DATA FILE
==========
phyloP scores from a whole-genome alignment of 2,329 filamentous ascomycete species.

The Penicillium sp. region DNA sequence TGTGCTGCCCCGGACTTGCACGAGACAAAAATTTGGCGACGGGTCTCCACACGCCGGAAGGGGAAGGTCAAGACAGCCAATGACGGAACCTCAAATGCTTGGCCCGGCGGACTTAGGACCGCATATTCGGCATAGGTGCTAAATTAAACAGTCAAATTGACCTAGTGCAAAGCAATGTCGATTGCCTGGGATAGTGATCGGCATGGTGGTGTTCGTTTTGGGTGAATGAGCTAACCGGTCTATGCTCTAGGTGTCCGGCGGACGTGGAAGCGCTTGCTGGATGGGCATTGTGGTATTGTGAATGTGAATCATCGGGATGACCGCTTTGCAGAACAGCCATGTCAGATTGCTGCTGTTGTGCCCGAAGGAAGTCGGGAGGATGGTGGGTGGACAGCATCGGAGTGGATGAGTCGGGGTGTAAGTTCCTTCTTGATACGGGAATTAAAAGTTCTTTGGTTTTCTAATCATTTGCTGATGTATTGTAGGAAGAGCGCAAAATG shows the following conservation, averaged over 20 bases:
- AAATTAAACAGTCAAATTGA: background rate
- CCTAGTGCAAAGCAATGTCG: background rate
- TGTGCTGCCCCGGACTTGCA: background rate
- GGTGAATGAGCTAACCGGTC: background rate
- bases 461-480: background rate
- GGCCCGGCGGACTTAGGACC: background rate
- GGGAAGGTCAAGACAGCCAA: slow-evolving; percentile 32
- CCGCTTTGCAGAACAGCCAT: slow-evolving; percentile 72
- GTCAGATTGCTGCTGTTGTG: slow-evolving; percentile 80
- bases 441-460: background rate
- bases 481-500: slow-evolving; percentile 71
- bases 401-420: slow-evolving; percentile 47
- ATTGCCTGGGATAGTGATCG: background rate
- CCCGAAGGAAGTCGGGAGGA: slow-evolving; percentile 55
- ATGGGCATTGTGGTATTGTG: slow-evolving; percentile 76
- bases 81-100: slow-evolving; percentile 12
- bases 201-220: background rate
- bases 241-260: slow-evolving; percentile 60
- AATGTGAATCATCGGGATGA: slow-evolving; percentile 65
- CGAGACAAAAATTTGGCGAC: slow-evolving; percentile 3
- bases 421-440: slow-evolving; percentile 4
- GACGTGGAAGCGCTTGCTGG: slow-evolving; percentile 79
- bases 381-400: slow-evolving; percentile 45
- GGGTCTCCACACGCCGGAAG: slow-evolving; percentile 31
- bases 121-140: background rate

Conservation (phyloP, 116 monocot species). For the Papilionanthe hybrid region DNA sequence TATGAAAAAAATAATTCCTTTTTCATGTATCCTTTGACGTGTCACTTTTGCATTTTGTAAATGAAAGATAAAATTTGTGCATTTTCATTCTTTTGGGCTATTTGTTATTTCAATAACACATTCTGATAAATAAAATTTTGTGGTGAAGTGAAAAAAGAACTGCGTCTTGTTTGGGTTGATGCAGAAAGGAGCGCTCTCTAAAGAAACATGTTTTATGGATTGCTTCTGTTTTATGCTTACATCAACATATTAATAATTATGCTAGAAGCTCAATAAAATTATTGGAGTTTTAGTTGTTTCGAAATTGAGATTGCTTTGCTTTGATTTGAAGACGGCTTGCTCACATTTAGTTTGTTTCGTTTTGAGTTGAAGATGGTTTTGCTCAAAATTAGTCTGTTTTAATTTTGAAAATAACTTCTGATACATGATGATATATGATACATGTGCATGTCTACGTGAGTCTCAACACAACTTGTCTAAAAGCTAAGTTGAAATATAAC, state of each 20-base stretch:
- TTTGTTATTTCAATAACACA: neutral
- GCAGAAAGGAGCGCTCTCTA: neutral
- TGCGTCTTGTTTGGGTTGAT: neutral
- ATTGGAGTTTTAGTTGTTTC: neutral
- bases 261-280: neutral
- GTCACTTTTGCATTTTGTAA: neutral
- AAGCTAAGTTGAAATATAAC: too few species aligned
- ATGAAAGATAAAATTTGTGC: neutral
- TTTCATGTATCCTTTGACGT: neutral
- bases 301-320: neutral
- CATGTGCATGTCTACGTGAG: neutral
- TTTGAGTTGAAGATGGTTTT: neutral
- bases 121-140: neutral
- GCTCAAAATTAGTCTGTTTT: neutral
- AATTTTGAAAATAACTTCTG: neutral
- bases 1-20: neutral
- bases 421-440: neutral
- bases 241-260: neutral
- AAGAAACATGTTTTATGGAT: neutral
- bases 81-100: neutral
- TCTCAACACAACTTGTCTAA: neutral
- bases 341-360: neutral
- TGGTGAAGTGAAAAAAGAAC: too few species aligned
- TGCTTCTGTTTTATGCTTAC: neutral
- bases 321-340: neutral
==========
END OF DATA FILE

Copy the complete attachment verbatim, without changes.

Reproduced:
phyloP scores from a whole-genome alignment of 2,329 filamentous ascomycete species.

The Penicillium sp. region DNA sequence TGTGCTGCCCCGGACTTGCACGAGACAAAAATTTGGCGACGGGTCTCCACACGCCGGAAGGGGAAGGTCAAGACAGCCAATGACGGAACCTCAAATGCTTGGCCCGGCGGACTTAGGACCGCATATTCGGCATAGGTGCTAAATTAAACAGTCAAATTGACCTAGTGCAAAGCAATGTCGATTGCCTGGGATAGTGATCGGCATGGTGGTGTTCGTTTTGGGTGAATGAGCTAACCGGTCTATGCTCTAGGTGTCCGGCGGACGTGGAAGCGCTTGCTGGATGGGCATTGTGGTATTGTGAATGTGAATCATCGGGATGACCGCTTTGCAGAACAGCCATGTCAGATTGCTGCTGTTGTGCCCGAAGGAAGTCGGGAGGATGGTGGGTGGACAGCATCGGAGTGGATGAGTCGGGGTGTAAGTTCCTTCTTGATACGGGAATTAAAAGTTCTTTGGTTTTCTAATCATTTGCTGATGTATTGTAGGAAGAGCGCAAAATG shows the following conservation, averaged over 20 bases:
- AAATTAAACAGTCAAATTGA: background rate
- CCTAGTGCAAAGCAATGTCG: background rate
- TGTGCTGCCCCGGACTTGCA: background rate
- GGTGAATGAGCTAACCGGTC: background rate
- bases 461-480: background rate
- GGCCCGGCGGACTTAGGACC: background rate
- GGGAAGGTCAAGACAGCCAA: slow-evolving; percentile 32
- CCGCTTTGCAGAACAGCCAT: slow-evolving; percentile 72
- GTCAGATTGCTGCTGTTGTG: slow-evolving; percentile 80
- bases 441-460: background rate
- bases 481-500: slow-evolving; percentile 71
- bases 401-420: slow-evolving; percentile 47
- ATTGCCTGGGATAGTGATCG: background rate
- CCCGAAGGAAGTCGGGAGGA: slow-evolving; percentile 55
- ATGGGCATTGTGGTATTGTG: slow-evolving; percentile 76
- bases 81-100: slow-evolving; percentile 12
- bases 201-220: background rate
- bases 241-260: slow-evolving; percentile 60
- AATGTGAATCATCGGGATGA: slow-evolving; percentile 65
- CGAGACAAAAATTTGGCGAC: slow-evolving; percentile 3
- bases 421-440: slow-evolving; percentile 4
- GACGTGGAAGCGCTTGCTGG: slow-evolving; percentile 79
- bases 381-400: slow-evolving; percentile 45
- GGGTCTCCACACGCCGGAAG: slow-evolving; percentile 31
- bases 121-140: background rate

Conservation (phyloP, 116 monocot species). For the Papilionanthe hybrid region DNA sequence TATGAAAAAAATAATTCCTTTTTCATGTATCCTTTGACGTGTCACTTTTGCATTTTGTAAATGAAAGATAAAATTTGTGCATTTTCATTCTTTTGGGCTATTTGTTATTTCAATAACACATTCTGATAAATAAAATTTTGTGGTGAAGTGAAAAAAGAACTGCGTCTTGTTTGGGTTGATGCAGAAAGGAGCGCTCTCTAAAGAAACATGTTTTATGGATTGCTTCTGTTTTATGCTTACATCAACATATTAATAATTATGCTAGAAGCTCAATAAAATTATTGGAGTTTTAGTTGTTTCGAAATTGAGATTGCTTTGCTTTGATTTGAAGACGGCTTGCTCACATTTAGTTTGTTTCGTTTTGAGTTGAAGATGGTTTTGCTCAAAATTAGTCTGTTTTAATTTTGAAAATAACTTCTGATACATGATGATATATGATACATGTGCATGTCTACGTGAGTCTCAACACAACTTGTCTAAAAGCTAAGTTGAAATATAAC, state of each 20-base stretch:
- TTTGTTATTTCAATAACACA: neutral
- GCAGAAAGGAGCGCTCTCTA: neutral
- TGCGTCTTGTTTGGGTTGAT: neutral
- ATTGGAGTTTTAGTTGTTTC: neutral
- bases 261-280: neutral
- GTCACTTTTGCATTTTGTAA: neutral
- AAGCTAAGTTGAAATATAAC: too few species aligned
- ATGAAAGATAAAATTTGTGC: neutral
- TTTCATGTATCCTTTGACGT: neutral
- bases 301-320: neutral
- CATGTGCATGTCTACGTGAG: neutral
- TTTGAGTTGAAGATGGTTTT: neutral
- bases 121-140: neutral
- GCTCAAAATTAGTCTGTTTT: neutral
- AATTTTGAAAATAACTTCTG: neutral
- bases 1-20: neutral
- bases 421-440: neutral
- bases 241-260: neutral
- AAGAAACATGTTTTATGGAT: neutral
- bases 81-100: neutral
- TCTCAACACAACTTGTCTAA: neutral
- bases 341-360: neutral
- TGGTGAAGTGAAAAAAGAAC: too few species aligned
- TGCTTCTGTTTTATGCTTAC: neutral
- bases 321-340: neutral